CIA report revives legal debate on interrogation

When the CIA sought permission to use harsh interrogation methods on captured al Qaeda operative Abu Zubaydah (ah-BOO' zoo-BY'-dah), the response from Bush administration lawyers was encouraging, even clinical.

Washington: When the CIA sought permission to use harsh interrogation methods on captured al Qaeda operative Abu Zubaydah (ah-BOO' zoo-BY'-dah), the response from Bush administration lawyers was encouraging, even clinical.

There were several memos that formed the legal underpinnings for brutal interrogation techniques. One memo said the CIA could lawfully place him in a box with an insect, keep him awake for days at a time and repeatedly slap him in the face.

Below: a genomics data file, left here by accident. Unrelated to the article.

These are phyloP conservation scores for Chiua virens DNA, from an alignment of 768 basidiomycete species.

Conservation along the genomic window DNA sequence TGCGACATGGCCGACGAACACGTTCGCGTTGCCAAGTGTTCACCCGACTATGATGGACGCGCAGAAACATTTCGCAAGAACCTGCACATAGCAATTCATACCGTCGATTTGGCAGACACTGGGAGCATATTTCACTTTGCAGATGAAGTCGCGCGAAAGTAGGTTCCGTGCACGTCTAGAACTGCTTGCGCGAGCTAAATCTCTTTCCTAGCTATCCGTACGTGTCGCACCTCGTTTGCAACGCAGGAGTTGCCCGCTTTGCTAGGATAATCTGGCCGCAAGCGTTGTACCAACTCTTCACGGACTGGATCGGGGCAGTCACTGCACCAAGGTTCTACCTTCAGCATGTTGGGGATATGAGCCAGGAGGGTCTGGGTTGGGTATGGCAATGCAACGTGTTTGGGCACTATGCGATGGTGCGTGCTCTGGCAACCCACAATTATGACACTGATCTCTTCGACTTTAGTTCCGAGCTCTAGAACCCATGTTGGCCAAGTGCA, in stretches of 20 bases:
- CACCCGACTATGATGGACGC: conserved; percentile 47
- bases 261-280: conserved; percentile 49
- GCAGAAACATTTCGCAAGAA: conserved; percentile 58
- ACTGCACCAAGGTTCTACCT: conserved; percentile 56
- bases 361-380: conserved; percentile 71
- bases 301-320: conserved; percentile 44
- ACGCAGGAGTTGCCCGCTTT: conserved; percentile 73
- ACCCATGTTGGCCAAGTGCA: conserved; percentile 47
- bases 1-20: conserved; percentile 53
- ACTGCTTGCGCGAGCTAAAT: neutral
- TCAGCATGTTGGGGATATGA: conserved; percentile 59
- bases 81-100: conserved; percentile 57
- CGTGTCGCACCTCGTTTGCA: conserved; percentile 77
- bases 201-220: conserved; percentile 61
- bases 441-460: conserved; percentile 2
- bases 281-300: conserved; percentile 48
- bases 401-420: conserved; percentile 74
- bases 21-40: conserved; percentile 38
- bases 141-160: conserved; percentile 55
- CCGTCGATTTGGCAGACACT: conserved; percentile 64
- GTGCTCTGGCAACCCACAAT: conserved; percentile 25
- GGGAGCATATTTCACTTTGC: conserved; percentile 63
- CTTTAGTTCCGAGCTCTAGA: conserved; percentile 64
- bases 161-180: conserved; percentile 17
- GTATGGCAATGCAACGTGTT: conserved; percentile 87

The memo said waterboarding was acceptable because it didn't cause the lengthy mental anguish needed to meet the legal standard of torture.

The release last week of a Senate report cataloging years of such interrogation tactics has revived debate about the legal opinions and about the decision to not prosecute the program's architects or officers who used the methods.  

By continuing to use the site, you agree to the use of cookies. You can find out more by clicking this link

Close